This post was originally posted here, on September 19, 2019.
Hybrid Cloud Extension (HCX) is an all in one solution for workload mobility. Customers can freely move workloads between multiple on-premises environments as well as VMware Cloud on AWS (VMC). During the VMworld US 2018 day 1 Keynote there were several demos shown, one included a data center evacuation using HCX (51:57). The data center evacuation was using a new HCX migration type called Cloud Motion with vSphere Replication. I’ll cover the HCX migration types in a later post. The workloads were being migrated from an on-premises data center to VMware Cloud on AWS (VMC). The big deal here is the impact during the migration to the users was NONE, ZIP, ZERO downtime. And there was also no replatforming of the workloads or applications.
Think about what’s usually involved when migrating workloads from one location to another. The network is at the top of the list, ensuring adequate bandwidth and routing is in place. Not only from data center to data center or data center to cloud, but also across regions and remote sites. Validating vSphere version compatibility between the source and destination is also important. Other workload migration considerations could include:
- Moving across different vSphere SSO domains independent of enhanced linked mode
- Mapping workload dependencies
- Older hardware preventing from upgrading to vSphere 6.x
- Bi-directional migrations independent of vSphere SSO domains, vSphere versions, hardware, or networks
- Validation of resources (compute and storage) on the destination side
- SLA and downtime involved
- Mobility options correlating to SLAs (downtime, low downtime, no downtime)
- No replatforming of the workloads or applications including no changes to IP or MAC Addresses, VM UUID, certs
These are only a few examples of workload migration considerations, but you get the point. I’ve been working with the HCX team for the past few months and I have to say it’s definitely great technology. They have built-in the necessary tooling within the product and removed several boundaries.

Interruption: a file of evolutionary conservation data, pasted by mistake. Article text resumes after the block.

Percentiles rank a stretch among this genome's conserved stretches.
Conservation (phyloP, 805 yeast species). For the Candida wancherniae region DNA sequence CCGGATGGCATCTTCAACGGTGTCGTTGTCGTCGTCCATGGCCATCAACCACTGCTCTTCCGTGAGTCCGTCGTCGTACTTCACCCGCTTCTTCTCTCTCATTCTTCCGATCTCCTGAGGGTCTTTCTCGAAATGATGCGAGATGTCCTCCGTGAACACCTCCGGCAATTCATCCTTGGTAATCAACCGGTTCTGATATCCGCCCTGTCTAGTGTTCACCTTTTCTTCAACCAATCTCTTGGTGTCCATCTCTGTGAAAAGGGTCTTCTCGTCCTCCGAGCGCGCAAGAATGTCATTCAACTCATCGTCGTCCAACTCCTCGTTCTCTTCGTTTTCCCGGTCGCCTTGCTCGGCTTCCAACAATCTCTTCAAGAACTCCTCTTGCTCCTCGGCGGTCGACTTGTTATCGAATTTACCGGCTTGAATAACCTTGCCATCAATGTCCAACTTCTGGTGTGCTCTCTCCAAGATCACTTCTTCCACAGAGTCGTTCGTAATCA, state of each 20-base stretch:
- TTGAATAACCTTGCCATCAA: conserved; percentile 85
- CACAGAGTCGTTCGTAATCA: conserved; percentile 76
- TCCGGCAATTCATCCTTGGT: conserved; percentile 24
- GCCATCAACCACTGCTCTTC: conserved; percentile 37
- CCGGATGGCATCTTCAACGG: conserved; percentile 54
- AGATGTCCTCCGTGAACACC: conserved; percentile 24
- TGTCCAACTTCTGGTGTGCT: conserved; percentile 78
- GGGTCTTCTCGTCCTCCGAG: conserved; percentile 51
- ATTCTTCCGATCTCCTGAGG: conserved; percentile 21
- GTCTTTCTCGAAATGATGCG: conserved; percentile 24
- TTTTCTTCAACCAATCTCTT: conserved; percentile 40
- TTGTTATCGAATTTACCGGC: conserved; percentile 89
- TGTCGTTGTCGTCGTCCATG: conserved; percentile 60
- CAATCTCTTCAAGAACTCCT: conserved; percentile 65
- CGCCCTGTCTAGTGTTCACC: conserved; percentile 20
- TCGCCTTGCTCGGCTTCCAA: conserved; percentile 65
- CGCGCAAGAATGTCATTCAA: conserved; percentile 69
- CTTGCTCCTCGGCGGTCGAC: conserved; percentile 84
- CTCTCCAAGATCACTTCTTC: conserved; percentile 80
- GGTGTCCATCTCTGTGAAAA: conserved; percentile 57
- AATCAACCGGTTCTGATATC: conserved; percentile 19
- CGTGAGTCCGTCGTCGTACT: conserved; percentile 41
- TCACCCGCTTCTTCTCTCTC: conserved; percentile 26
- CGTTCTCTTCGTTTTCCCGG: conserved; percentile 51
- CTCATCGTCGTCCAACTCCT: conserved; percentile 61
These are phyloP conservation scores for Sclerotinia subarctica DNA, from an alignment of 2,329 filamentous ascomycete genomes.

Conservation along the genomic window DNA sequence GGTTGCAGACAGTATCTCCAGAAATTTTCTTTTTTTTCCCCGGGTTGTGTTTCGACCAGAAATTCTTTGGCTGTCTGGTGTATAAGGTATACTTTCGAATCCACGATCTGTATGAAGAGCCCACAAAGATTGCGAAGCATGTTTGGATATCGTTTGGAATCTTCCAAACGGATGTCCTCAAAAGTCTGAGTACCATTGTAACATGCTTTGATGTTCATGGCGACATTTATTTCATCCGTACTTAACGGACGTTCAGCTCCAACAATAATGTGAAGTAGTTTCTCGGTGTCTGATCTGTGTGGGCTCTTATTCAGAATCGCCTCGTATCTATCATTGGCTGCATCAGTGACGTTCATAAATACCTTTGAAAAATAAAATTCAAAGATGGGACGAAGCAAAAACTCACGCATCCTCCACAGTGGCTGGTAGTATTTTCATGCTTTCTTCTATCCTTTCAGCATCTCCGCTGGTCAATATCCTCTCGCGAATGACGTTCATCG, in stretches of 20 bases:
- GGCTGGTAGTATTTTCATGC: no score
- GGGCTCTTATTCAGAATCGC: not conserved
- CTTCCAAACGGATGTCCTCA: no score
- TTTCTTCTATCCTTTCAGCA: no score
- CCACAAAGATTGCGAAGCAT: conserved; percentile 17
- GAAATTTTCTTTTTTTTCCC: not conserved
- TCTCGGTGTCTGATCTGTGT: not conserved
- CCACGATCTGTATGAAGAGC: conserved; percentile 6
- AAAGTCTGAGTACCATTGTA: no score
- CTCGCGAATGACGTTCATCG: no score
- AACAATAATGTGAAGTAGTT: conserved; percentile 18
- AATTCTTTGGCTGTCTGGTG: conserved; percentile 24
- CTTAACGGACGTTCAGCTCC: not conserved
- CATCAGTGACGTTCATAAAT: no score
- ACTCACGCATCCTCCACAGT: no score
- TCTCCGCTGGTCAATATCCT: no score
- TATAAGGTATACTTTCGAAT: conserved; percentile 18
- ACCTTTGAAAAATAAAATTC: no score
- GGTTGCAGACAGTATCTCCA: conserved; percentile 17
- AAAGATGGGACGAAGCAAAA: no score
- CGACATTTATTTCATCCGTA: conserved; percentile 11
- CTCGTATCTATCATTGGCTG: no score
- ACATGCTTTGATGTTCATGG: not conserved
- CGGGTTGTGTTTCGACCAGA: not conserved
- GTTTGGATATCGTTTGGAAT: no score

HCX is the swiss army knife of workload mobility. It abstracts and removes the boundaries of underlying infrastructure focusing on the workloads. A HCX vMotion, for example, requires no direct connectivity to ESXi hosts in either direction compared to a vSphere vMotion. All HCX vMotion traffic gets managed through the HCX vMotion Proxy at each location. The HCX vMotion Proxy resembles an ESXi host within the vCenter Server inventory. It’s deployed at the data center level by default, no intervention is necessary. One thing to mention is the HCX vMotion proxy gets added to the vCenter Server host count by default. The HCX team is aware and will be changing this in the future, but this has no impact on your vSphere licensing.
Another boundary HCX removes is it supports several versions of vSphere going back to vSphere 5.0 to the most current release of vSphere 6.7 Update 1. This provides flexibility in moving workloads across vSphere versions, on-premises locations, and vSphere SSO domains. For on-premises to on-premises migrations, a NSX Hybrid Connect license is required per HCX site pairing. We will cover site pairing in the configuration blog post. Migrating workloads from on-premises to VMC does not require a separate HCX license. By default when deploying a VMC SDDC HCX is included as an add-on and is enabled by default. From the VMC add-ons tab, all that is required is clicking open Hybrid Cloud Extension and then deploy HCX. The deployment of HCX is completely automated within the VMC SDDC.
In order to start migrating workloads, network connectivity between the source and destination needs to be in place. The good news is it’s all built-in to the product. HCX has WAN optimization, deduplication, and compression to increase efficiency while decreasing the time it takes to perform migrations. The minimum network bandwidth required to migrate workloads with HCX is 100 Mbps. HCX can leverage your internet connection as well as direct connect. The established network tunnel is secured using suite B encryption. The on-premises workloads being migrated with no downtime will need to reside on a vSphere Distributed Switch (VDS). It also supports a 3rd party switch in the Nexus 1000v. Cold and bulk HCX migration types are currently the only two options which support the use of a vSphere standard switch but implies downtime for the workload (The HCX team is working on adding support for the vSphere standard switch for other migration types). To minimize migration downtime, HCX has a single click option to extend on-premises networks (L2 stretch) to other on-premises sites or VMware Cloud on AWS. Once the workloads have been migrated there is also an option to migrate the extended network, if you choose. Other built-in functionality includes:
- Native scheduler for migrations
- Per-VM EVC
- Upgrade VM Tools / Compatibility (hardware)
- Retain mac address
- Remove snapshots
- Force Unmount ISO images
- Bi-directional migration support
HCX provides enhanced functionality on top of the built-in vSphere VM mobility options. Customers can now use HCX to migrate workloads seamlessly from on-premises to other paired on-premises sites (multisite) and VMware Cloud on AWS. Workload mobility can also help with hardware refreshes as well as upgrading from unsupported vSphere 5.x version. The next post will cover the different migration options available within HCX, followed by how to setup and configure the product.
Learn more about Hybrid Cloud Extension here.